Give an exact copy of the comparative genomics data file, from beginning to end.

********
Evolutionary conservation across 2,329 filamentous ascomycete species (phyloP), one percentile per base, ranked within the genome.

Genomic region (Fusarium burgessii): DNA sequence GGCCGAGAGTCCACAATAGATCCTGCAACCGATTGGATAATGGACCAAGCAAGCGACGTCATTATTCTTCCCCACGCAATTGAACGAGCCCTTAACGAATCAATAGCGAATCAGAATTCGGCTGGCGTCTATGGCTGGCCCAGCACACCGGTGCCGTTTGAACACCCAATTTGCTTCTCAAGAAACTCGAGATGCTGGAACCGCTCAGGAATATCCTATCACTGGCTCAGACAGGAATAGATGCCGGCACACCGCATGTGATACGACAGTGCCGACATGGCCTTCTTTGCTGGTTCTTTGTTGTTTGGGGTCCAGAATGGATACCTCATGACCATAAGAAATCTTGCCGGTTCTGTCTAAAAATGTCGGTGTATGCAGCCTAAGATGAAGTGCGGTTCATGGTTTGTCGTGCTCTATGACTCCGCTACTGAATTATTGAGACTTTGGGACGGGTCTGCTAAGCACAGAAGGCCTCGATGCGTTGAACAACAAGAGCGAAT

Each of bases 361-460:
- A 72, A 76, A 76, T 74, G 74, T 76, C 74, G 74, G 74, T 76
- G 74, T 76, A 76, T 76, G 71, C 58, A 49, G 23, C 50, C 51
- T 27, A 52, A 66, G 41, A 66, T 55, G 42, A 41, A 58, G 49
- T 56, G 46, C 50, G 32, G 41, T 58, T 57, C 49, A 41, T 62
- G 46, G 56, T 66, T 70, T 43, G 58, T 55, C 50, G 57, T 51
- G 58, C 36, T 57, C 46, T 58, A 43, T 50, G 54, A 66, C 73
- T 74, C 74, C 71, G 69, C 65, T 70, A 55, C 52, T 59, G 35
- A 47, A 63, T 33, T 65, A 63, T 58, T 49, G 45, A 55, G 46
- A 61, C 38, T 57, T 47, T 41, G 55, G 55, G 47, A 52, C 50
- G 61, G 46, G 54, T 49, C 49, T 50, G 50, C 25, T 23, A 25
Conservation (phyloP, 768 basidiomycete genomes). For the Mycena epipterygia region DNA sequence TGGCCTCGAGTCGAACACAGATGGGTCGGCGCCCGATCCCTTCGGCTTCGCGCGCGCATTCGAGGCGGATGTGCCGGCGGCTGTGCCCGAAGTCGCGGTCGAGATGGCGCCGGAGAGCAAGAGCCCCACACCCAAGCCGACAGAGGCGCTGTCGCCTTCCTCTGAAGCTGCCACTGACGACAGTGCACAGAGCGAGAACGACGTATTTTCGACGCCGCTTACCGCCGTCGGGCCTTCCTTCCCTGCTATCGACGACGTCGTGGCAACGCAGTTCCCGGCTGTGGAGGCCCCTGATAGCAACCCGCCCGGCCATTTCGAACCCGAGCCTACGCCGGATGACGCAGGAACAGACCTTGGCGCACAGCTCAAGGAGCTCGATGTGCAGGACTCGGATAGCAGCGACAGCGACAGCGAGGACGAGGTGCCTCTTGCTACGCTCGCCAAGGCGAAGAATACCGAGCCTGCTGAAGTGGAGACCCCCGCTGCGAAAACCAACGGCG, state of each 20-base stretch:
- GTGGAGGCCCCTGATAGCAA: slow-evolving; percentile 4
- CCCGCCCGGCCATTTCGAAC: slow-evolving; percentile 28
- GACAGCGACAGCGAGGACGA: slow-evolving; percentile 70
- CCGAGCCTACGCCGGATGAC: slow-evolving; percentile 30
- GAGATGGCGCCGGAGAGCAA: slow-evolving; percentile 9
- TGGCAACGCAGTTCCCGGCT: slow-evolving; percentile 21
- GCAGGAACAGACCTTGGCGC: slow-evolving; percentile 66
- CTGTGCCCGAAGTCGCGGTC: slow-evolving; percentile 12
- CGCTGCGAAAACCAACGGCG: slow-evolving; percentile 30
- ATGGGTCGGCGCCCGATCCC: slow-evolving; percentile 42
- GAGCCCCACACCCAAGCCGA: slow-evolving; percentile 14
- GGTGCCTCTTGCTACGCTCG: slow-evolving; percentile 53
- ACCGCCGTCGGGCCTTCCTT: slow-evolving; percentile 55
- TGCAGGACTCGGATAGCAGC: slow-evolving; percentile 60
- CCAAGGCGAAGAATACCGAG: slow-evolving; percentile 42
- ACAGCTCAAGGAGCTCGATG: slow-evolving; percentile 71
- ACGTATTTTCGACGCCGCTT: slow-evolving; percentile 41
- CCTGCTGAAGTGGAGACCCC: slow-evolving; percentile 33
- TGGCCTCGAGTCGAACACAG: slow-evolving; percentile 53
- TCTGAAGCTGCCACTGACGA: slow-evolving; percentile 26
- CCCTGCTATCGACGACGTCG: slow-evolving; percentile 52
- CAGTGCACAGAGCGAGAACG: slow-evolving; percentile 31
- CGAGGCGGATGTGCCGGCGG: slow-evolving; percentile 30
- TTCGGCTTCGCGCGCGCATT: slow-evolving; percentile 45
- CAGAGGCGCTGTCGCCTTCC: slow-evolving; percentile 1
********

Evolutionary conservation across 2,329 filamentous ascomycete species (phyloP), one percentile per base, ranked within the genome.

Genomic region (Fusarium burgessii): DNA sequence GGCCGAGAGTCCACAATAGATCCTGCAACCGATTGGATAATGGACCAAGCAAGCGACGTCATTATTCTTCCCCACGCAATTGAACGAGCCCTTAACGAATCAATAGCGAATCAGAATTCGGCTGGCGTCTATGGCTGGCCCAGCACACCGGTGCCGTTTGAACACCCAATTTGCTTCTCAAGAAACTCGAGATGCTGGAACCGCTCAGGAATATCCTATCACTGGCTCAGACAGGAATAGATGCCGGCACACCGCATGTGATACGACAGTGCCGACATGGCCTTCTTTGCTGGTTCTTTGTTGTTTGGGGTCCAGAATGGATACCTCATGACCATAAGAAATCTTGCCGGTTCTGTCTAAAAATGTCGGTGTATGCAGCCTAAGATGAAGTGCGGTTCATGGTTTGTCGTGCTCTATGACTCCGCTACTGAATTATTGAGACTTTGGGACGGGTCTGCTAAGCACAGAAGGCCTCGATGCGTTGAACAACAAGAGCGAAT

Each of bases 361-460:
- A 72, A 76, A 76, T 74, G 74, T 76, C 74, G 74, G 74, T 76
- G 74, T 76, A 76, T 76, G 71, C 58, A 49, G 23, C 50, C 51
- T 27, A 52, A 66, G 41, A 66, T 55, G 42, A 41, A 58, G 49
- T 56, G 46, C 50, G 32, G 41, T 58, T 57, C 49, A 41, T 62
- G 46, G 56, T 66, T 70, T 43, G 58, T 55, C 50, G 57, T 51
- G 58, C 36, T 57, C 46, T 58, A 43, T 50, G 54, A 66, C 73
- T 74, C 74, C 71, G 69, C 65, T 70, A 55, C 52, T 59, G 35
- A 47, A 63, T 33, T 65, A 63, T 58, T 49, G 45, A 55, G 46
- A 61, C 38, T 57, T 47, T 41, G 55, G 55, G 47, A 52, C 50
- G 61, G 46, G 54, T 49, C 49, T 50, G 50, C 25, T 23, A 25
Conservation (phyloP, 768 basidiomycete genomes). For the Mycena epipterygia region DNA sequence TGGCCTCGAGTCGAACACAGATGGGTCGGCGCCCGATCCCTTCGGCTTCGCGCGCGCATTCGAGGCGGATGTGCCGGCGGCTGTGCCCGAAGTCGCGGTCGAGATGGCGCCGGAGAGCAAGAGCCCCACACCCAAGCCGACAGAGGCGCTGTCGCCTTCCTCTGAAGCTGCCACTGACGACAGTGCACAGAGCGAGAACGACGTATTTTCGACGCCGCTTACCGCCGTCGGGCCTTCCTTCCCTGCTATCGACGACGTCGTGGCAACGCAGTTCCCGGCTGTGGAGGCCCCTGATAGCAACCCGCCCGGCCATTTCGAACCCGAGCCTACGCCGGATGACGCAGGAACAGACCTTGGCGCACAGCTCAAGGAGCTCGATGTGCAGGACTCGGATAGCAGCGACAGCGACAGCGAGGACGAGGTGCCTCTTGCTACGCTCGCCAAGGCGAAGAATACCGAGCCTGCTGAAGTGGAGACCCCCGCTGCGAAAACCAACGGCG, state of each 20-base stretch:
- GTGGAGGCCCCTGATAGCAA: slow-evolving; percentile 4
- CCCGCCCGGCCATTTCGAAC: slow-evolving; percentile 28
- GACAGCGACAGCGAGGACGA: slow-evolving; percentile 70
- CCGAGCCTACGCCGGATGAC: slow-evolving; percentile 30
- GAGATGGCGCCGGAGAGCAA: slow-evolving; percentile 9
- TGGCAACGCAGTTCCCGGCT: slow-evolving; percentile 21
- GCAGGAACAGACCTTGGCGC: slow-evolving; percentile 66
- CTGTGCCCGAAGTCGCGGTC: slow-evolving; percentile 12
- CGCTGCGAAAACCAACGGCG: slow-evolving; percentile 30
- ATGGGTCGGCGCCCGATCCC: slow-evolving; percentile 42
- GAGCCCCACACCCAAGCCGA: slow-evolving; percentile 14
- GGTGCCTCTTGCTACGCTCG: slow-evolving; percentile 53
- ACCGCCGTCGGGCCTTCCTT: slow-evolving; percentile 55
- TGCAGGACTCGGATAGCAGC: slow-evolving; percentile 60
- CCAAGGCGAAGAATACCGAG: slow-evolving; percentile 42
- ACAGCTCAAGGAGCTCGATG: slow-evolving; percentile 71
- ACGTATTTTCGACGCCGCTT: slow-evolving; percentile 41
- CCTGCTGAAGTGGAGACCCC: slow-evolving; percentile 33
- TGGCCTCGAGTCGAACACAG: slow-evolving; percentile 53
- TCTGAAGCTGCCACTGACGA: slow-evolving; percentile 26
- CCCTGCTATCGACGACGTCG: slow-evolving; percentile 52
- CAGTGCACAGAGCGAGAACG: slow-evolving; percentile 31
- CGAGGCGGATGTGCCGGCGG: slow-evolving; percentile 30
- TTCGGCTTCGCGCGCGCATT: slow-evolving; percentile 45
- CAGAGGCGCTGTCGCCTTCC: slow-evolving; percentile 1